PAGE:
University of Kentucky Markey Cancer Center Researchers Awarded Grant To Fight Leukemia Recurrence

September 01, 1998

LEXINGTON, KY (Sept. 1, 1998) - Imagine sparing leukemia patients a second round of chemotherapy. That's what University of Kentucky Markey Cancer Center researchers hope to do with a three-year, $321,459 grant from the Leukemia Society of America. Craig Jordan, Ph.D., assistant professor of medicine, UK College of Medicine, and John Yanelli, Ph.D., associate professor of internal medicine, UK College of Medicine, will use the money to design gene therapy-based treatments to help leukemia patients avoid recurrence of the disease.

Despite recent advances in treatment, cancer recurrence remains a long-term problem. Cancer cells often travel throughout the body, thus, some malignant cells may escape chemical or surgical removal. To tackle this problem, Jordan and Yanelli have devised a method to prevent relapse by allowing the patient's immune system to "mop up" residual tumor cells in the bloodstream. It's based on a promising technique called immunotherapy. Used to treat other cancer types, immunotherapy targets immune cells to attack a disease.

"We're going to educate the immune system in the lab," Jordan said. "We've invented a new technology to genetically change the tumor cell."

The researchers plan to extract tumor cells from a patient, culture them, and then using a virus as a transfer agent, will introduce human genes into the cell. The genes are selected for their ability to generate an immune response toward cancer cells.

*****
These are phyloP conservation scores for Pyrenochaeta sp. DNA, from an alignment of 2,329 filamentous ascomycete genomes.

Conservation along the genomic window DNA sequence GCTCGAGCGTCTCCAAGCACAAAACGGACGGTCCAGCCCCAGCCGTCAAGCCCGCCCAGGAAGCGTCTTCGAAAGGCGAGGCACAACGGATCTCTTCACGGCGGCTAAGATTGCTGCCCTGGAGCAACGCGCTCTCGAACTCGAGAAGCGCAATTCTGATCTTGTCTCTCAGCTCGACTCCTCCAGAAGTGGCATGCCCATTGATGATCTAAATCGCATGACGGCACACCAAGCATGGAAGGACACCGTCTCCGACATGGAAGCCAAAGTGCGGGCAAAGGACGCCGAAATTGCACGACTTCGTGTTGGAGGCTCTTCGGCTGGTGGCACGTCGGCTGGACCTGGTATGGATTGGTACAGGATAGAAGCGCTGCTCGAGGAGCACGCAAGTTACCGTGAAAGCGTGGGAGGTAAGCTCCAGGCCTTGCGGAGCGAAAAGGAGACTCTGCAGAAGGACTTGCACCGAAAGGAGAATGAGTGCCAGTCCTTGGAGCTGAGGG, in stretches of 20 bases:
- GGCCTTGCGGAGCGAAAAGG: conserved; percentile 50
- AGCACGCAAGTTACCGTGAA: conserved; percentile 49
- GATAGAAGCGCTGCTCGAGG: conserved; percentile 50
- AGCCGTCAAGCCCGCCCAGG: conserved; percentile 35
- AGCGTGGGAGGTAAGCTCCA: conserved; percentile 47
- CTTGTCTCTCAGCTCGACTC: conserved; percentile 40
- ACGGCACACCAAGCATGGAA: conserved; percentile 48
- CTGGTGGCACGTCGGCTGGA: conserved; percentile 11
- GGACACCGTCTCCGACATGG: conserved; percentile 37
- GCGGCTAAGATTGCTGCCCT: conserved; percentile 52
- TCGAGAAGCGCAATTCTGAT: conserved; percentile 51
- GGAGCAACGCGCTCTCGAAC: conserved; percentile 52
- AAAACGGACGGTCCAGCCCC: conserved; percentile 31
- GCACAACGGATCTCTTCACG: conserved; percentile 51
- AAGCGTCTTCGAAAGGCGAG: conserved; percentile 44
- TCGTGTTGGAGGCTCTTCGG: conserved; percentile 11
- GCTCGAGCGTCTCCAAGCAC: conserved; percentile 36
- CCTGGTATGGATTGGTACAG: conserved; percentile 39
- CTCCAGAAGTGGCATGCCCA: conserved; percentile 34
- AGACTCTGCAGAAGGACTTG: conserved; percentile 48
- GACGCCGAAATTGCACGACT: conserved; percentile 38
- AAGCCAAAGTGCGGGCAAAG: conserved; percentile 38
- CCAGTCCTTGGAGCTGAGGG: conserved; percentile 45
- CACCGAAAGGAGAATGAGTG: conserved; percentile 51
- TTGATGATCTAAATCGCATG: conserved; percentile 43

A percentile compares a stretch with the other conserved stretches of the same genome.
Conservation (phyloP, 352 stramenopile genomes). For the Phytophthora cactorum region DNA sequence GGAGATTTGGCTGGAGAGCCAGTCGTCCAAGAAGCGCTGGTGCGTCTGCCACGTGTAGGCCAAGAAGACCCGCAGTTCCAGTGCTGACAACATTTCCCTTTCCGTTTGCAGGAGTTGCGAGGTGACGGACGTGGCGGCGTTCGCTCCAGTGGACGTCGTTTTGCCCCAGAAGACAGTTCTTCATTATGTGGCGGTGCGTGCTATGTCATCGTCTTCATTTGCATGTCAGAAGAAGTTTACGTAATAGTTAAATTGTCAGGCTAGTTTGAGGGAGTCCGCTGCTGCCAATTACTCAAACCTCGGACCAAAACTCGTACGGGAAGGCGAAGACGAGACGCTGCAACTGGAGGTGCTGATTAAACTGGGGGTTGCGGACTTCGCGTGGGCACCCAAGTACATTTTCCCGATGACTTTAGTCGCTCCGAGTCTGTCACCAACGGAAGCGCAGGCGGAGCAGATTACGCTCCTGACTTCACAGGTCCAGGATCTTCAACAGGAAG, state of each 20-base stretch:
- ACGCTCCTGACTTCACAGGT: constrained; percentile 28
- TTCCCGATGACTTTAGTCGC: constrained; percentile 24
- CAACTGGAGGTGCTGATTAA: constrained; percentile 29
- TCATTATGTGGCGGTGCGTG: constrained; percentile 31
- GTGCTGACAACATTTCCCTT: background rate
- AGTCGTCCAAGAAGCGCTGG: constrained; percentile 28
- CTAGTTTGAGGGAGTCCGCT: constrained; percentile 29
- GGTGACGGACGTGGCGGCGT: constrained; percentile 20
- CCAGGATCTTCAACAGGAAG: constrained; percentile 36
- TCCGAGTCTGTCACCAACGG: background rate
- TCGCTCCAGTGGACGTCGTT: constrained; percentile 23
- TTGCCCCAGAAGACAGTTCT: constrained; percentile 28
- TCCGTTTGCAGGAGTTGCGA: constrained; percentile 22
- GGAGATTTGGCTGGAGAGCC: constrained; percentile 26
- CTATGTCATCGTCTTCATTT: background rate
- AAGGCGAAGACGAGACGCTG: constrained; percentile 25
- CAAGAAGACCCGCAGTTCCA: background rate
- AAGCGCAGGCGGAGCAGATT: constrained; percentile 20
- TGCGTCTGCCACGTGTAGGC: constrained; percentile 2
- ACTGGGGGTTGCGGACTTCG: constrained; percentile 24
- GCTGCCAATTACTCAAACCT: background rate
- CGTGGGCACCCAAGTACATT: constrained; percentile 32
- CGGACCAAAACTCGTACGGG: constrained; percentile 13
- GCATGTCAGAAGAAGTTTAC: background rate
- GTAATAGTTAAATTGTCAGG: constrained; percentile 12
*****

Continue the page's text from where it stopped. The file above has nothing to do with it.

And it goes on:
The cultured cells then would be crippled by radiation - the cells will not die, but will lose the ability to reproduce. After patients complete a standard regime of chemotherapy, the irradiated tumor cells will be reinfused into their body.

Researchers hope the genetically engineered cells will rev up the patient's immune system to seek and destroy any remaining cancer cells.

The procedure should be almost completely nontoxic, Jordan said. It would eliminate a second round of chemotherapy for patients, reduce their exposure to toxic compounds and decrease the number of days that they're sick.

"Ever since doctors began treating cancer, there's been a basic strategy - that's giving people a very toxic drug that's more toxic to cancer cells than normal cells," Jordan said. "They are absolutely married to the fact that they're going to make people sick, so anything we can do that represents a new approach, we find appealing."

University of Kentucky Medical Center

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